Three more obscure science fiction wargames you may not have heard of


Waging war amongst the stars

In space, no one can hear you spill Nuln Oil… A little while ago we came up with a quick list of sci-fi wargames out there for those seeking alternatives to games like Warhammer 40,000 and Infinity. We’d only just scratched the surface of potential titles, so we decided to don our spacesuits and go exploring once more. The previous list only consisted of games supported by an active company with an accompanying miniatures line. This time, we’ve expanded the search to include miniatures-agnostic rulesets as well. The first two suggestions come courtesy of our commenters on the Miniature Wargames Facebook page – if you’ve got a suggestion, let us know!

1. Galactic Heroes

 

Galactic Heroes (pictured) is an interstellar take on the Fistful of Lead series from Wiley Games. A small-scale skirmish wargame, Galactic Heroes is a generic set of rules that can be adapted to a variety of sci-fi settings, from pulp-era rayguns n’ robots fare to games in the vein of John Carter of Mars (and yes, you can also create grimmer settings set in ... oh, I dunno, the fortieth millennium or something). The game only needs a handful of miniatures a side to play, and uses an ordinary pack of playing cards in its mechanics. Also worth checking out is their Wasteland Warriors book, which brings a post-apocalyptic flavour to games.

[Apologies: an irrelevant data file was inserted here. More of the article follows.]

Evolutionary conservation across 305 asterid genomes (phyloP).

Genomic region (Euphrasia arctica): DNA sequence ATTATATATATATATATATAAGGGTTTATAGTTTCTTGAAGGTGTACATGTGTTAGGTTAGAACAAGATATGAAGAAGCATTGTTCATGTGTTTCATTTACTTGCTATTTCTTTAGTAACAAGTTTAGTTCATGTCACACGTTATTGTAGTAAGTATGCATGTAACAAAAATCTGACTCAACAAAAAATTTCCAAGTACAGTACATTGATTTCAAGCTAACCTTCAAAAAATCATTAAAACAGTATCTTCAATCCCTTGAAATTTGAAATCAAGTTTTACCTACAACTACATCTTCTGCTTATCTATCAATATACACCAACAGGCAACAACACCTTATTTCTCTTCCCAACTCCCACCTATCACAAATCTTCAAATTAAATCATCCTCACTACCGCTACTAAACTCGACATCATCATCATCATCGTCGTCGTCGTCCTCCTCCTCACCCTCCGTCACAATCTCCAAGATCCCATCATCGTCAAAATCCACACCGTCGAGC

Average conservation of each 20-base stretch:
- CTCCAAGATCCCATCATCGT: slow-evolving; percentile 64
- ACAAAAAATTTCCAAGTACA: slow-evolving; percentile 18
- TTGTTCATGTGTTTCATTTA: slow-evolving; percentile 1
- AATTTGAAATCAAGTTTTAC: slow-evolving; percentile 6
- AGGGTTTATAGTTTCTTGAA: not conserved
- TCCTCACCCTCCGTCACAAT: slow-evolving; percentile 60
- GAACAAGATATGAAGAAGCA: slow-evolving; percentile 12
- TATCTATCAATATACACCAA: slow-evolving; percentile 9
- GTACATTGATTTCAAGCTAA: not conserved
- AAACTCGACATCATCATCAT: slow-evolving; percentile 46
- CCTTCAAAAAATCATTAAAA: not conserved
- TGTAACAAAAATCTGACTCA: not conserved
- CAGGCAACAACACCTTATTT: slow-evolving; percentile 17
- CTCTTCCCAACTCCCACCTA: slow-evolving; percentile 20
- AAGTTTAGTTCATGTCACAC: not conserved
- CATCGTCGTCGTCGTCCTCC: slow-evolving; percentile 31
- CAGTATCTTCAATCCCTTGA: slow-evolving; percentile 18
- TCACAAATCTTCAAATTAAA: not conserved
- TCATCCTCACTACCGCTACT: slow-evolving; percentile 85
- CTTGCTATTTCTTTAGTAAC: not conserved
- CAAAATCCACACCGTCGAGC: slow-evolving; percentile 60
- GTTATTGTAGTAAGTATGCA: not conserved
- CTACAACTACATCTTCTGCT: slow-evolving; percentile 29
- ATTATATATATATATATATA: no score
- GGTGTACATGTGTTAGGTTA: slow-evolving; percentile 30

2. 5150 Sci-Fi Rules

 

 

A series of rulebooks rather than just a single title, between them the 5150 books cover all aspects of sci-fi warfare; ground combat from squad to platoon size, infantry combat in the depths of space and hazardous environments like inhospitable planets and individual and fleet ship combat. There’s also the Bug Wars books, which let players act out a Starship Troopers-inspired campaign, and an RPG set in a Blade Runner-esque futuristic city.

 

3. Mutants and Death Ray Guns

 

 

Another post apocalyptic-themed skirmish-level game, Mutants and Death Ray Guns is a sci-fi rules system based on the A Song of Blades and Heroes ruleset from Ganesha Games. Games usually take place on a 2’ x 2’ table and last around 45 minutes, using a handy three-length (short, medium and long) measuring system. The game contains stats for a number of different models, abilities and weaponry, allowing players to proxy miniatures from a wide variety of settings.

 

Comments

Might I suggest two more: Rayguns and Rocketships from IDW Games and Secret Unknown Stuff: Escape from Dulce from Sentient Cow Games. They are both full of the pulp Sci-Fi theming and fun to play as well!

Posted by Scott Rogers on Sun 23 Feb 21:28:51